If you or someone you love is suffering from depression or thoughts of suicide, here’s a link to a site that can help you. 

Spoiler alert. To fully discuss this final episode of The Chilling Adventures of Sabrina, I’m going to have to spoil the ending. I hope you’ll understand why.

It’s hard really to know where to begin with this episode. It’s the last episode of the season and the series.

I wasn’t expecting it to have a fully happy ending. I wasn’t expecting everyone to live through it. 

I also didn’t expect to feel so utterly betrayed in so many, many ways.

The episode starts with Sabrina Morningstar falling through the mirror into Sabrina Spellman’s bedroom. She dies almost at once after delivering a cryptic warning. The last of the Eldridge terrors is coming, The Void. 

Unsure what to do, Sabrina is visited by the Trinket Man again. And if you’re wondering if we ever get an explanation of who he is, we don’t. He just shows up, somehow possessing things like an Eldridge Terror and Pandora’s Box. Look, I’m not asking for his whole background. But some idea would be nice.

He gives Sabrina Pandora’s box and tells her to open it inside The Void to destroy it. But he cautions her that she might be trapped in the box as well.

Riddled by guilt, Sabrina heads into The Void to do just that. She does pretty well, too. The Void is slowly being sucked into oblivion, and she’s standing her ground. That is until her aunts decide to pull her back.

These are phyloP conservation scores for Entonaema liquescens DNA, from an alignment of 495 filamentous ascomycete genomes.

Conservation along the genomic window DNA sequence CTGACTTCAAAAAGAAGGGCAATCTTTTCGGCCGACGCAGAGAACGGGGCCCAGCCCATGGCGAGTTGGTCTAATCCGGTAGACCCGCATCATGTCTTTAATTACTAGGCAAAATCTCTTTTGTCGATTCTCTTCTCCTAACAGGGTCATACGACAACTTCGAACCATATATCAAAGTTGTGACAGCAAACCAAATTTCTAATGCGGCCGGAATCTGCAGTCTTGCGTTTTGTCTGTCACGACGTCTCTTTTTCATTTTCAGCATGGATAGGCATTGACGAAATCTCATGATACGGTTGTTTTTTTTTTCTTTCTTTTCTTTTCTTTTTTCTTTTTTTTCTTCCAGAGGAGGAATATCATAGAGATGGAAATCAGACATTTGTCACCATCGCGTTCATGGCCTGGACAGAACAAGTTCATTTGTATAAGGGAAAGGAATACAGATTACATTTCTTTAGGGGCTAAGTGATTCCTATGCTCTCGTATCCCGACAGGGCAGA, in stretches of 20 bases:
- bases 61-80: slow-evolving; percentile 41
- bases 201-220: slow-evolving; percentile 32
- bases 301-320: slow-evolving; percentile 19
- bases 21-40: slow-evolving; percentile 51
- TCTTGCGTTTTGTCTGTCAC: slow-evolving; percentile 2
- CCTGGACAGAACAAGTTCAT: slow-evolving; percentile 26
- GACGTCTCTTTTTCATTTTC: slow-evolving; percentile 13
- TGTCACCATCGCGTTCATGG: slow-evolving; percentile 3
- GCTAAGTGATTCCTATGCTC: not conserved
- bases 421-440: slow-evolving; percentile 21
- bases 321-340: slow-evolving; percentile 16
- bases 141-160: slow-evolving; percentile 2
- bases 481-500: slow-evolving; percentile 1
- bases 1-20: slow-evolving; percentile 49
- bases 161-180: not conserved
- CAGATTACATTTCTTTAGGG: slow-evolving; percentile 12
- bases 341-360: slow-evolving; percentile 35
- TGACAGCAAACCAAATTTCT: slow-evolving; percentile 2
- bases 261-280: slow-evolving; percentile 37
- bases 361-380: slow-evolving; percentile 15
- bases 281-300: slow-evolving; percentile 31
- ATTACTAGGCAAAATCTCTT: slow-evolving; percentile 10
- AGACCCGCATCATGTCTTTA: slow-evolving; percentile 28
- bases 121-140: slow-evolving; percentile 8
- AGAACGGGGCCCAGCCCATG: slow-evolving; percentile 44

They can’t pull back her body, The Void has hold of that. But they can pull back her soul. And so they do, pulling it right into the body of Sabrina Morningstar.

Sorry, but if Morningstar is dead, then her body is dead. Putting another soul inside is not going to heal the damned body. Not that I expected anything else at this point.

But somehow she stands right up, perfectly fine in this body. 

Except that, somehow, The Void has attached itself to her soul. 

The result of this, after some shenanigans with Father Blackwood, the aunts have to cut Sabrina’s throat to open a portal to get back people taken by The Void. They think they can keep her stable, but they just barely run out of time.

Now, here’s the thing that really got under my skin. Sabrina is in the afterworld, in what looks like a pretty comfortable place. She’s sitting on a bench, reading when Nick shows up. He threw himself into the Sea of Sorrows.

He committed suicide to be with her. 

And I’ve got a real problem with that. I think that’s a sick way to end a show that was aimed at teens and young adults. It’s a horrible lesson, and a horrible note to end on.

After watching this final episode, I don’t know that I can say I’m sorry I watched the series. The show has always had its funny, charming, exciting moments. And when it’s good, it’s blow you out of the water good. But when it’s bad, it’s really bad. It’s sloppy, cliche, oversimplified. It’s offensive, insulting, and potentially dangerous.

Sabrina deserved better than this. If you haven’t seen any of the show, I’d consider whether the good parts are worth dealing with the bad.